Numbers are high, but MAS is still worried.
According to CIMB analysts Kenneth Ng and Jessalynn Chen, system loan growth was moderate in Aug (+0.7% mom, +11.4% YTD) as the demand for business loans fell.
DBU loan growth was weak (+0.3% mom, +10.2% YTD), with the lower manufacturing and commerce loans offsetting the rise in credit cards, share financing, other consumer loans and mortgages. DBU deposits remained flat mom, which drove the DBU loan-to-deposit ratio (LDR) up 0.4% pts to 100.5%.
Ng and Chen further said that S$ LDR rose 1% pt to a high of 79.0%, while the ACU LDR fell 0.5% pts to 104.5%. Meanwhile, the credit card charge-offrates c ooled 40bp to 4.72% in Aug.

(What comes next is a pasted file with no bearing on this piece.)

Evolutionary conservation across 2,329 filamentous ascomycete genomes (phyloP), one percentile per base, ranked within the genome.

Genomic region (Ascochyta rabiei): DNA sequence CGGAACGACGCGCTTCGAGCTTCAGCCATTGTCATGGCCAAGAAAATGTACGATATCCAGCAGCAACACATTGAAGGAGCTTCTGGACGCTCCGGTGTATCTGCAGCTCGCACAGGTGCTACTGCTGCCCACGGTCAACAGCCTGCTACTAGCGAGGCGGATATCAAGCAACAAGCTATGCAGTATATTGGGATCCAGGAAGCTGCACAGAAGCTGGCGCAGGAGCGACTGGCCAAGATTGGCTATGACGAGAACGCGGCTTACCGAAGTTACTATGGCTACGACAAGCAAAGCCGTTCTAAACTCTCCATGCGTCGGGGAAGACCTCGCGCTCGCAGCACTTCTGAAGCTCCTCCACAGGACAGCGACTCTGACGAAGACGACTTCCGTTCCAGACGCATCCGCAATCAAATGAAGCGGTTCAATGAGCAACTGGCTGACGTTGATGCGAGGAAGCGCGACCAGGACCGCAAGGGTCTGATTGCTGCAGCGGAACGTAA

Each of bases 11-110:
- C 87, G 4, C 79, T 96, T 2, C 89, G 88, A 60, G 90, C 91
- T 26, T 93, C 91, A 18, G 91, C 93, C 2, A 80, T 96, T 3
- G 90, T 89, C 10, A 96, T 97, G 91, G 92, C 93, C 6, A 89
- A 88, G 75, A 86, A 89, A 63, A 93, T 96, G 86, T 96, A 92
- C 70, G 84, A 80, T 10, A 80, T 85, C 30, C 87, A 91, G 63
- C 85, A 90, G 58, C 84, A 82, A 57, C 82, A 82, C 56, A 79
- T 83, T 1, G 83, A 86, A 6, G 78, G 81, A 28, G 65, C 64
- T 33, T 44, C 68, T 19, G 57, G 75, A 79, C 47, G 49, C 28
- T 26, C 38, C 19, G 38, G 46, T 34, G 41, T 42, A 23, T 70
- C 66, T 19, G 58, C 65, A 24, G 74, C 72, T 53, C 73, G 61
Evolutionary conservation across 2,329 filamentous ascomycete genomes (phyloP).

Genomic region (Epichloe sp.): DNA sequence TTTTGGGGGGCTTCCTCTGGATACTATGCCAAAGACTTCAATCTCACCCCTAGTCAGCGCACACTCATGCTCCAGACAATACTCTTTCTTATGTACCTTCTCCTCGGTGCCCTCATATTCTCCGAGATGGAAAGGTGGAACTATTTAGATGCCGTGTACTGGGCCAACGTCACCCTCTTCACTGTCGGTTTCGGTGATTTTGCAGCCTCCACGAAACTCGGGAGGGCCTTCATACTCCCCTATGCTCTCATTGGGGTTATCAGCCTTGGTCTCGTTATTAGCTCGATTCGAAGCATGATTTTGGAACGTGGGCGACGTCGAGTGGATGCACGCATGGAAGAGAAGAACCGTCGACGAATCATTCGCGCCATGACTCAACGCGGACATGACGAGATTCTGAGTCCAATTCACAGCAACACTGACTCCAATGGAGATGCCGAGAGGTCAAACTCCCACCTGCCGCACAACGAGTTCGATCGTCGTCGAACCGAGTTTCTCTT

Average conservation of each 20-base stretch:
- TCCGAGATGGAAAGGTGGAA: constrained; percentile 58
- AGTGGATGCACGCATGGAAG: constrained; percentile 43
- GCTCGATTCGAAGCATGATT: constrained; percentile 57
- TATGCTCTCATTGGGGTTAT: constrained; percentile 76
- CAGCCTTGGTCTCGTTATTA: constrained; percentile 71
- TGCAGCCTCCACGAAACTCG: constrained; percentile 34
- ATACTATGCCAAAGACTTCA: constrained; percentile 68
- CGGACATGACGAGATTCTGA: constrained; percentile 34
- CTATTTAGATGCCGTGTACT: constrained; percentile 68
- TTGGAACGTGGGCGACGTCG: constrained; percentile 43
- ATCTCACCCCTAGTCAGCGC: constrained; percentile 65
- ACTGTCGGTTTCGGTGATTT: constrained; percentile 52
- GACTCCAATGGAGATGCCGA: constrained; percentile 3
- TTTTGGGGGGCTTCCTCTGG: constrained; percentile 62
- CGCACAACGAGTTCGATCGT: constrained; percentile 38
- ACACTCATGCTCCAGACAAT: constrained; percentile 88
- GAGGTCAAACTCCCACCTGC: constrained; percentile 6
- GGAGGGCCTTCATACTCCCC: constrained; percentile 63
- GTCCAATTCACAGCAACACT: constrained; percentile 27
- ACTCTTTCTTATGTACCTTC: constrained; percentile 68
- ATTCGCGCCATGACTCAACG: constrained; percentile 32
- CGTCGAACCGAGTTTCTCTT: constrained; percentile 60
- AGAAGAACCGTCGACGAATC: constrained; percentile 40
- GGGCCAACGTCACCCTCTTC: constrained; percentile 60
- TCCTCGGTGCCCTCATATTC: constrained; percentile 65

DBU LDR crossed the 100% mark in Jul, which means that the system is relatively stretched. While there is still excess S$ liquidity (S$ LDR was 79.0% in Aug), the rising S$ LDR means that funding pressure may show up in future if this trend continues.
According to Ng and Chen, the main cause of this is the falling S$ deposits as investors seek higher returns elsewhere in a low interest rate environment.
"We expect the loan growth to slow in 2H, which is in line with the three local banks’ guidance. System loan growth looks set to reach +12-14% by end-2013," the analysts said.
They warned though that MAS is still concerned about the rising credit card debt and unsecured credit earlier this month. But the good news is that the credit card charge-off rates fell below the historical average of 4.95% in Aug – signaling that consumers’ credit quality remains sound.
Ng and Chen believe the domestic NPLs will not be a cause of concern for the local banks, but rather the small pots of NPLs arising out of India, Indonesia and Malaysia.
Do you know more about this story? Contact us anonymously through this link.